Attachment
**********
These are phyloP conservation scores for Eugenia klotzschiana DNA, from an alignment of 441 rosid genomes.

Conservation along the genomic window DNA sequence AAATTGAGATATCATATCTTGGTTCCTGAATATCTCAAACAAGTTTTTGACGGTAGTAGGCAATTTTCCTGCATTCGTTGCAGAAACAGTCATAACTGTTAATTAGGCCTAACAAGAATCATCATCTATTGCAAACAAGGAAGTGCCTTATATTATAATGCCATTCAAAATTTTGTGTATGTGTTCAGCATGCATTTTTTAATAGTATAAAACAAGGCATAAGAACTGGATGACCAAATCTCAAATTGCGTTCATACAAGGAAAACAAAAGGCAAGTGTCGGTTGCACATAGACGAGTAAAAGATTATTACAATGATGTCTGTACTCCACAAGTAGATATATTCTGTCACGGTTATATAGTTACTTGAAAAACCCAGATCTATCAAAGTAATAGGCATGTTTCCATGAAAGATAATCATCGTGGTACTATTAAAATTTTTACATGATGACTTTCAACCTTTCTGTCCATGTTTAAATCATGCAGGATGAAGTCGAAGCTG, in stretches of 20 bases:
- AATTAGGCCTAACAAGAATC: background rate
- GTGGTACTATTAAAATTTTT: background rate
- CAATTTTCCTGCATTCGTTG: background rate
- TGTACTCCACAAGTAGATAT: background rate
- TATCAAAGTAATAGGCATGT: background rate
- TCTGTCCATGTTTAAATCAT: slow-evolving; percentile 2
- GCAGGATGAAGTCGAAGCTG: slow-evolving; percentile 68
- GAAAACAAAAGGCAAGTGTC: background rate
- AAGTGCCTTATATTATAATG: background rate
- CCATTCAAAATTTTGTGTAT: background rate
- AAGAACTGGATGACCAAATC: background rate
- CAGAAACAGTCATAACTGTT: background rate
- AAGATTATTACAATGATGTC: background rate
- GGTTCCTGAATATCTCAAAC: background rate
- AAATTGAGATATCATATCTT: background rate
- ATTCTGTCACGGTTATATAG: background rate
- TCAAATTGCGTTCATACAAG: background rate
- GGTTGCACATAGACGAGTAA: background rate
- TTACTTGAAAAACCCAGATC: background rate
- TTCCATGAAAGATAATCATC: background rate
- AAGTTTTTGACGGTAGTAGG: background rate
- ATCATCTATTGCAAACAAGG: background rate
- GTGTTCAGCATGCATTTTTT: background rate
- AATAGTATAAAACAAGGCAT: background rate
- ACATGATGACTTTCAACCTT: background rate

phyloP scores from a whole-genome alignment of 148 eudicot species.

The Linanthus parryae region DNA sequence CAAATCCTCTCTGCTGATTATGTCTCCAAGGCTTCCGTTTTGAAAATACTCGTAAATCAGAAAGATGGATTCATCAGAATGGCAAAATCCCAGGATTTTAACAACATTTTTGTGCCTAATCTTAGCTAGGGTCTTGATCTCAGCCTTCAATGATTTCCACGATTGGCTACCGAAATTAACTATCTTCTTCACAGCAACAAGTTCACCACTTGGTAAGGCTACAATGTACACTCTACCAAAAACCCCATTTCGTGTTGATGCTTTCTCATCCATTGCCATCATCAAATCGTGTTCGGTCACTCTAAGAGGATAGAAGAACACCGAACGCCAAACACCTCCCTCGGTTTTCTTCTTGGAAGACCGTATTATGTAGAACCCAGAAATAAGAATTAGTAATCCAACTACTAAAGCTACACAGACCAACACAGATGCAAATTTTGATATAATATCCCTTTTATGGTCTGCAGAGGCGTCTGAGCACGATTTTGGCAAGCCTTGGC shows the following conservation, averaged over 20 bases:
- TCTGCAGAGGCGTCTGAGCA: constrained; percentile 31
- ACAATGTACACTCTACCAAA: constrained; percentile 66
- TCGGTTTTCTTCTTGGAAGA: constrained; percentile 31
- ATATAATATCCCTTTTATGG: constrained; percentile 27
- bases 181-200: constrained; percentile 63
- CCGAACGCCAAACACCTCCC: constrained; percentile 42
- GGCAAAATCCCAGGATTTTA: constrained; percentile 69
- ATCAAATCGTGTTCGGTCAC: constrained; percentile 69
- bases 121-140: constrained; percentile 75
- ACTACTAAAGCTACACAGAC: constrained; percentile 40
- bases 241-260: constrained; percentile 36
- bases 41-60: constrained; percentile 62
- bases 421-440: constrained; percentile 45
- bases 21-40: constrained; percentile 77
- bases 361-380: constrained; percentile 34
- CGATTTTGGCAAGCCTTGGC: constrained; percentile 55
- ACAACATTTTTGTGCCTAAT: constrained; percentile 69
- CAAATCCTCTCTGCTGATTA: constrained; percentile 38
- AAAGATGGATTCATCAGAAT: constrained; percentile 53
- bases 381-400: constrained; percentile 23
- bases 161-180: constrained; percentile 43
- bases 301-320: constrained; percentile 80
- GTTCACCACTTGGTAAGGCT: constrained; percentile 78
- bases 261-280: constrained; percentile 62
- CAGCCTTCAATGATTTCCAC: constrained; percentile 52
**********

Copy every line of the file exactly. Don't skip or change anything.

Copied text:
These are phyloP conservation scores for Eugenia klotzschiana DNA, from an alignment of 441 rosid genomes.

Conservation along the genomic window DNA sequence AAATTGAGATATCATATCTTGGTTCCTGAATATCTCAAACAAGTTTTTGACGGTAGTAGGCAATTTTCCTGCATTCGTTGCAGAAACAGTCATAACTGTTAATTAGGCCTAACAAGAATCATCATCTATTGCAAACAAGGAAGTGCCTTATATTATAATGCCATTCAAAATTTTGTGTATGTGTTCAGCATGCATTTTTTAATAGTATAAAACAAGGCATAAGAACTGGATGACCAAATCTCAAATTGCGTTCATACAAGGAAAACAAAAGGCAAGTGTCGGTTGCACATAGACGAGTAAAAGATTATTACAATGATGTCTGTACTCCACAAGTAGATATATTCTGTCACGGTTATATAGTTACTTGAAAAACCCAGATCTATCAAAGTAATAGGCATGTTTCCATGAAAGATAATCATCGTGGTACTATTAAAATTTTTACATGATGACTTTCAACCTTTCTGTCCATGTTTAAATCATGCAGGATGAAGTCGAAGCTG, in stretches of 20 bases:
- AATTAGGCCTAACAAGAATC: background rate
- GTGGTACTATTAAAATTTTT: background rate
- CAATTTTCCTGCATTCGTTG: background rate
- TGTACTCCACAAGTAGATAT: background rate
- TATCAAAGTAATAGGCATGT: background rate
- TCTGTCCATGTTTAAATCAT: slow-evolving; percentile 2
- GCAGGATGAAGTCGAAGCTG: slow-evolving; percentile 68
- GAAAACAAAAGGCAAGTGTC: background rate
- AAGTGCCTTATATTATAATG: background rate
- CCATTCAAAATTTTGTGTAT: background rate
- AAGAACTGGATGACCAAATC: background rate
- CAGAAACAGTCATAACTGTT: background rate
- AAGATTATTACAATGATGTC: background rate
- GGTTCCTGAATATCTCAAAC: background rate
- AAATTGAGATATCATATCTT: background rate
- ATTCTGTCACGGTTATATAG: background rate
- TCAAATTGCGTTCATACAAG: background rate
- GGTTGCACATAGACGAGTAA: background rate
- TTACTTGAAAAACCCAGATC: background rate
- TTCCATGAAAGATAATCATC: background rate
- AAGTTTTTGACGGTAGTAGG: background rate
- ATCATCTATTGCAAACAAGG: background rate
- GTGTTCAGCATGCATTTTTT: background rate
- AATAGTATAAAACAAGGCAT: background rate
- ACATGATGACTTTCAACCTT: background rate

phyloP scores from a whole-genome alignment of 148 eudicot species.

The Linanthus parryae region DNA sequence CAAATCCTCTCTGCTGATTATGTCTCCAAGGCTTCCGTTTTGAAAATACTCGTAAATCAGAAAGATGGATTCATCAGAATGGCAAAATCCCAGGATTTTAACAACATTTTTGTGCCTAATCTTAGCTAGGGTCTTGATCTCAGCCTTCAATGATTTCCACGATTGGCTACCGAAATTAACTATCTTCTTCACAGCAACAAGTTCACCACTTGGTAAGGCTACAATGTACACTCTACCAAAAACCCCATTTCGTGTTGATGCTTTCTCATCCATTGCCATCATCAAATCGTGTTCGGTCACTCTAAGAGGATAGAAGAACACCGAACGCCAAACACCTCCCTCGGTTTTCTTCTTGGAAGACCGTATTATGTAGAACCCAGAAATAAGAATTAGTAATCCAACTACTAAAGCTACACAGACCAACACAGATGCAAATTTTGATATAATATCCCTTTTATGGTCTGCAGAGGCGTCTGAGCACGATTTTGGCAAGCCTTGGC shows the following conservation, averaged over 20 bases:
- TCTGCAGAGGCGTCTGAGCA: constrained; percentile 31
- ACAATGTACACTCTACCAAA: constrained; percentile 66
- TCGGTTTTCTTCTTGGAAGA: constrained; percentile 31
- ATATAATATCCCTTTTATGG: constrained; percentile 27
- bases 181-200: constrained; percentile 63
- CCGAACGCCAAACACCTCCC: constrained; percentile 42
- GGCAAAATCCCAGGATTTTA: constrained; percentile 69
- ATCAAATCGTGTTCGGTCAC: constrained; percentile 69
- bases 121-140: constrained; percentile 75
- ACTACTAAAGCTACACAGAC: constrained; percentile 40
- bases 241-260: constrained; percentile 36
- bases 41-60: constrained; percentile 62
- bases 421-440: constrained; percentile 45
- bases 21-40: constrained; percentile 77
- bases 361-380: constrained; percentile 34
- CGATTTTGGCAAGCCTTGGC: constrained; percentile 55
- ACAACATTTTTGTGCCTAAT: constrained; percentile 69
- CAAATCCTCTCTGCTGATTA: constrained; percentile 38
- AAAGATGGATTCATCAGAAT: constrained; percentile 53
- bases 381-400: constrained; percentile 23
- bases 161-180: constrained; percentile 43
- bases 301-320: constrained; percentile 80
- GTTCACCACTTGGTAAGGCT: constrained; percentile 78
- bases 261-280: constrained; percentile 62
- CAGCCTTCAATGATTTCCAC: constrained; percentile 52